All I’m saying is Bothwell and Smith could write the blueprint on how to win elections. Connect personally with a broad range of supporters and make sure they make it to the polls to vote.

    If Russell and Davis can harness that same strategy, they have nothing to worry about.

  10. hal

    Looks good to me, but I also hope they watch their spending. This is still not a time to be throwing money around. Please think twice about what you do with the people’s money.

  11. Ashevegasjoe

    “Regardless what spin you may put of their spending habits, the current Mayor and “progressive” council members already saw that city taxpayers spend more than $22 for each individual vote cast at the early voting locations. Way to limit spending in tight budget years. Those who pay the most property taxes in Asheville will now be represented the least.”

    So in referencing “spin”, you cite taxpayers paying $22 per person, per vote,at early voting!?
    That, my friend, is spin. And, regardless of how much you spend in property taxes, that doesn’t mean you get more, or less, representation. You are proposing that people should pay for representation.

  12. Ashevegasjoe

    R. Bernier,
    Wow, that’s scary. It reminds me of the Glen Beck arguement that we’re losing our country, but on a local level–nice. Asheville is liberal, the council represents that, if you don’t like it, you can get out.

  13. Politics Watcher

    Any significance to the order of finish, with Manheimer the highest vote getter, followed by Smith, followed by Bothwell?

  14. James Fisher

    if you don’t like it, you can get out.

    Oh no, say it ain’t so “Joe”! A love-it-or-leave-it rant so soon. Hey, how about getting behind these elected officials as they begin their service to OUR city? We have some engaged and accessible folks on OUR Council – let ’em know where you stand, what you want to see for a better future here in Asheville. Hey, they may just surprise you!

  15. Gordon Smith

    Thanks to all of you who voted. Swearing in takes place at 5pm on December 8th.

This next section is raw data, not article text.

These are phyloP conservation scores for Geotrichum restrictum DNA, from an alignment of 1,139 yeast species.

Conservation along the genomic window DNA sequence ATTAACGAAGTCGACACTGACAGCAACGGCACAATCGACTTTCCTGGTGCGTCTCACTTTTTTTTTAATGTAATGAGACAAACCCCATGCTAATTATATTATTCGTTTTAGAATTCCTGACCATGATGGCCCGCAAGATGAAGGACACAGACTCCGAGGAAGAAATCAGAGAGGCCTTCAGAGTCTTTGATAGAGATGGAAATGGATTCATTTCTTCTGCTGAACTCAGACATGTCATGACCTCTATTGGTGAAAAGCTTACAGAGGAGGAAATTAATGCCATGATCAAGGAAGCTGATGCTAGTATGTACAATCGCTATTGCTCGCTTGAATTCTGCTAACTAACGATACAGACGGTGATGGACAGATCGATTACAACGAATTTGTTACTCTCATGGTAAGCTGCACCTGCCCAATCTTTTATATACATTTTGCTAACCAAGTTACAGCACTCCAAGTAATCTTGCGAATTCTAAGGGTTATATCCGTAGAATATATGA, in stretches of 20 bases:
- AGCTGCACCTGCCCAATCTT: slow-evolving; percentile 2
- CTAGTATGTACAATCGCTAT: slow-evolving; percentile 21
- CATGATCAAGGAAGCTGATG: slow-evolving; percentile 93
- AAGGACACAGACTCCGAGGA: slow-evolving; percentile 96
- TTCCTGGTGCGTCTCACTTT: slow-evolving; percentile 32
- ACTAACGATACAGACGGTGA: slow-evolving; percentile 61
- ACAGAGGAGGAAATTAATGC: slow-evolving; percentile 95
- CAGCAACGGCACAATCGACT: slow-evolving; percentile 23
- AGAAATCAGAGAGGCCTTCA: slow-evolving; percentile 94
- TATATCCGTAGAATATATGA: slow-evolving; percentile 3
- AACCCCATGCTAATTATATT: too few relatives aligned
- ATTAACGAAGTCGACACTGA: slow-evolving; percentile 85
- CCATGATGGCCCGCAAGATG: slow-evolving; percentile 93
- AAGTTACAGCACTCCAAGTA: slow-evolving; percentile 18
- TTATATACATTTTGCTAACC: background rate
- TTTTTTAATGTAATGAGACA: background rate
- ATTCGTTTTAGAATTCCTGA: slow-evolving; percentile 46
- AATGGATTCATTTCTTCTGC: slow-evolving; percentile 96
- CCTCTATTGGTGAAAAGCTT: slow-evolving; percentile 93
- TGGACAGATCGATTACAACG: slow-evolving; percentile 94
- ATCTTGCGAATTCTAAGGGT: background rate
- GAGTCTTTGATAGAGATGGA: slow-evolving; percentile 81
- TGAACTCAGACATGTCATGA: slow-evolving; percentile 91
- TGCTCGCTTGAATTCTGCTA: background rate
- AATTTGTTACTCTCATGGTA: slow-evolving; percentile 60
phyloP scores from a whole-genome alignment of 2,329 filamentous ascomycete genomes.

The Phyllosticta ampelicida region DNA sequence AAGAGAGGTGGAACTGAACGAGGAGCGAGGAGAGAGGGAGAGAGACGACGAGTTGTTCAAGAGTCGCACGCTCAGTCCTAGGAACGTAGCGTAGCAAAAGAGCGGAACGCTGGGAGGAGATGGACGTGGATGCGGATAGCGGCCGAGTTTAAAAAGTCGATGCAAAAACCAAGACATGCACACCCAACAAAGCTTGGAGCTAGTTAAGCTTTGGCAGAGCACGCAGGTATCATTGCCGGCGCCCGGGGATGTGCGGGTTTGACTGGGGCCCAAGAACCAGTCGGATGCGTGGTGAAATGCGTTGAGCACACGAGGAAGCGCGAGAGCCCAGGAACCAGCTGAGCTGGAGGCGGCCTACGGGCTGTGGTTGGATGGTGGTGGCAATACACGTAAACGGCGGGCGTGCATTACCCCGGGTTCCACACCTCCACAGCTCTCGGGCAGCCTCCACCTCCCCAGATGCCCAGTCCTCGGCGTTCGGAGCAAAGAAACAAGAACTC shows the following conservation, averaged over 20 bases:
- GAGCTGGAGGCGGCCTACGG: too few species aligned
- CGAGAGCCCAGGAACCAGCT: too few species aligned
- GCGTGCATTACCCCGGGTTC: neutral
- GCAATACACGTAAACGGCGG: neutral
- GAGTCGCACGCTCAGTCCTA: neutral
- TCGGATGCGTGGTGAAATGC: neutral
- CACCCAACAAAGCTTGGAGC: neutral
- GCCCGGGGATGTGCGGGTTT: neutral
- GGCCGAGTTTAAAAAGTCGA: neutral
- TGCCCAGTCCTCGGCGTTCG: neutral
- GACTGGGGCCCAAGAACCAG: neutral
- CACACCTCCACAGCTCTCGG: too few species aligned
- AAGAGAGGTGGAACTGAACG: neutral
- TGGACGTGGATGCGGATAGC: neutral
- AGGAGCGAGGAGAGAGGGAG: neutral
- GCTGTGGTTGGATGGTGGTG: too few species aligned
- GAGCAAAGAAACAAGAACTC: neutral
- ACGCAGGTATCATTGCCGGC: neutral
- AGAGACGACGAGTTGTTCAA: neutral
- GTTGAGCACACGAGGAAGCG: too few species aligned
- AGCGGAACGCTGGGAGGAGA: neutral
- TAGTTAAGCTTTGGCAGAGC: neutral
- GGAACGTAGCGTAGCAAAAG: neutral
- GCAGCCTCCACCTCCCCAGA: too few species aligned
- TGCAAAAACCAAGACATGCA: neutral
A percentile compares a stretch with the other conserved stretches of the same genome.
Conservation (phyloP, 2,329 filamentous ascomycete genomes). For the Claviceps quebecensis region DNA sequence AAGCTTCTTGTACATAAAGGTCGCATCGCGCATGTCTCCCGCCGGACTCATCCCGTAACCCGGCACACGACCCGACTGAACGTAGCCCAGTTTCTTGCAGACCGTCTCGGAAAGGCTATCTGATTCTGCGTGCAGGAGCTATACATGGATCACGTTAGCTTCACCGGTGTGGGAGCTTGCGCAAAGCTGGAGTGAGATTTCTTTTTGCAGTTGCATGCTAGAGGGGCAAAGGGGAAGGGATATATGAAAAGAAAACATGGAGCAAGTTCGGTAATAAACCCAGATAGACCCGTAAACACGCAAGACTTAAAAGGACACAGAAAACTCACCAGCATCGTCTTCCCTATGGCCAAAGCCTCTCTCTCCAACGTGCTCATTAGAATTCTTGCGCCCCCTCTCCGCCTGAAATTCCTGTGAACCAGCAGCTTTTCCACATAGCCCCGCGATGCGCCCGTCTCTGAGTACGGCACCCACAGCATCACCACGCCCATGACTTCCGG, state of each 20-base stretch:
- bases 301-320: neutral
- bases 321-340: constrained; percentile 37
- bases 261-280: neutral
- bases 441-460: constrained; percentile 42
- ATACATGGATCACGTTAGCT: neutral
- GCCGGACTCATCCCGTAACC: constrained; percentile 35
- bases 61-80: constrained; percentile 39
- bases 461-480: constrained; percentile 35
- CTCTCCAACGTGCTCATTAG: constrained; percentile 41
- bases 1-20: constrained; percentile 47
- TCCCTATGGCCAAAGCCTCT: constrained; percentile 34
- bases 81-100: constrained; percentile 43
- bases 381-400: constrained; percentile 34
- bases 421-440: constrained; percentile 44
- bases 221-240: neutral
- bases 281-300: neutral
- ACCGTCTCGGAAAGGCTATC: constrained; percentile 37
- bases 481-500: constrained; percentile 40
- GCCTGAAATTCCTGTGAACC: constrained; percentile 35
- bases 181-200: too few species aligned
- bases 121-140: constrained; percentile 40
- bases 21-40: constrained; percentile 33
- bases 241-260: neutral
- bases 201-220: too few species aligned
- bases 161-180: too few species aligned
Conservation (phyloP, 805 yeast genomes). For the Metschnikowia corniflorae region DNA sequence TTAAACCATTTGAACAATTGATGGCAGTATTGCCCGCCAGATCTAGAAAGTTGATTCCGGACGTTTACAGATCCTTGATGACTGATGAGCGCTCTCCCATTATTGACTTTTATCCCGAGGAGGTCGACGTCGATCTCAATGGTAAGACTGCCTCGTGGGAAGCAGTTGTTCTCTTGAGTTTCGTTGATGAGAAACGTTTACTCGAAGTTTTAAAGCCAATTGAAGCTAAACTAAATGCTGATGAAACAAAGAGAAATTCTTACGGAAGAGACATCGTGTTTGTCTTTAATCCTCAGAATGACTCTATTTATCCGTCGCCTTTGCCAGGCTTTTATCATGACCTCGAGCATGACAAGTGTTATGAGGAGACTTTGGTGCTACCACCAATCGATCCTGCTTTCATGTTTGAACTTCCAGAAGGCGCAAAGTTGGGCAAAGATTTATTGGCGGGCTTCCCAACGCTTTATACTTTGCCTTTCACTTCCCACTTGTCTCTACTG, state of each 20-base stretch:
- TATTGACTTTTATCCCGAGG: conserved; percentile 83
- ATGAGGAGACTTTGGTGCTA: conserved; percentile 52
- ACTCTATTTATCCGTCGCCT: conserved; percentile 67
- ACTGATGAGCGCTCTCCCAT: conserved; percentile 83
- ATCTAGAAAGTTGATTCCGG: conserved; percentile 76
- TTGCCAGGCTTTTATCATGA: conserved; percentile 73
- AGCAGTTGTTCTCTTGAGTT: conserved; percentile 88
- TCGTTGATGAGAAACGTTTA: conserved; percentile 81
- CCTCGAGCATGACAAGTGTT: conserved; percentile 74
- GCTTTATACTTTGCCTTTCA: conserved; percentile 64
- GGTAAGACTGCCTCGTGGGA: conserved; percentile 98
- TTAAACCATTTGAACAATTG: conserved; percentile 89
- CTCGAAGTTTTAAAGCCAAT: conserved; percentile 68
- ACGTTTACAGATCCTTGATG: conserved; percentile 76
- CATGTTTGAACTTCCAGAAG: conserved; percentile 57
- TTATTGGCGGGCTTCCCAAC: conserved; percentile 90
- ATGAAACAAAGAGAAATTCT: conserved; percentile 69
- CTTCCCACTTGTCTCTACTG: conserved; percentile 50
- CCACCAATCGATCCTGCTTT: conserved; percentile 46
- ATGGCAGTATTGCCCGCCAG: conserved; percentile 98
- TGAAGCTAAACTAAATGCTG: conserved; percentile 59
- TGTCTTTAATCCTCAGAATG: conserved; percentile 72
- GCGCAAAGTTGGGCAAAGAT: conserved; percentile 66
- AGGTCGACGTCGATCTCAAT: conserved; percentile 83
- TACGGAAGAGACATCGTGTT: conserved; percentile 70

16. J

    Politics Watcher,

    I think you can narrow down some possibilities from the numbers. Keep in mind, three well funded candidates beat three candidates who elected not to raise money. As a side note, Croft once and for all, dispelled the idea that you can run a small campaign and win. In a record low turnout year, with only three candidates raising money, it seems the odds would have been in his favor for a door-knocking campaign. Clearly money, and the resources it buys are required, as evidenced by Manheimer, Bothwell, and Smith’s big bucks showed.

    I don’t know if the Cape voters split votes amongst the four progressives, or if they bullet voted for Cape and went home. I doubt it was the latter. If they did split votes, I cannot see why the Cape voters would systematically penalize one of the other three winners.

    Manheimer earned an additional 3,200 or so more votes than she had in the primary. Smith was just shy of gaining 2,700 votes over his primary total. Bothwell only earned an additional 2,100. Manheimer’s and Smith’s numbers are roughly consistent with the gains from the 2007 election. Even Elaine Lite, who finished last 2007, picked up an additional 2,500 votes in the general.

    It either means Cape voters singled out Cecil, which I don’t know of any reason why they would do that, or, to the chagrin of Bothwell supporters everywhere, the Cecil Cantwell attack mailer was effective.

    One is left to wonder if Kelly Miller was able to stay in the race, if he would have made enough gains on Bothwell in the general to get the third spot on Council. If he had, we would have had two somewhat pro-development members and Smith. The outcome would have a decidedly different flavor.

    I speculate, emphasis on speculate, that Manheimer topped Smith due to her “soft voice”. What I mean is that Smith was anything but soft until he started running for Council. Smith has been outspoken against Coleman, Jerry Sternberg, elements of the local Democratic Party, a relatively popular Nathan Ramsey, as well as others. He probably stepped on a few toes during his crusades. Manheimer seems more like the Newman and Davis types, as they’re not outspoken outside of Council, whereas Gordon took center stage quite frequently.

    Just my long winded two cents during a slow week.

  17. My take on two of them. Never discount West Asheville, a huge active voting population, and Gordon lives there. Manheimer I believe picked up the female vote, and to be honest, was really level headed when interviewed, which I’m sure helped.

  18. shadmarsh

    I’d say Manhiemer benefited the most from Miller dropping out, and I am sure she picked up a few Republican votes who voted for Mumpower and Jackson, but were scared off by Croft being a loon.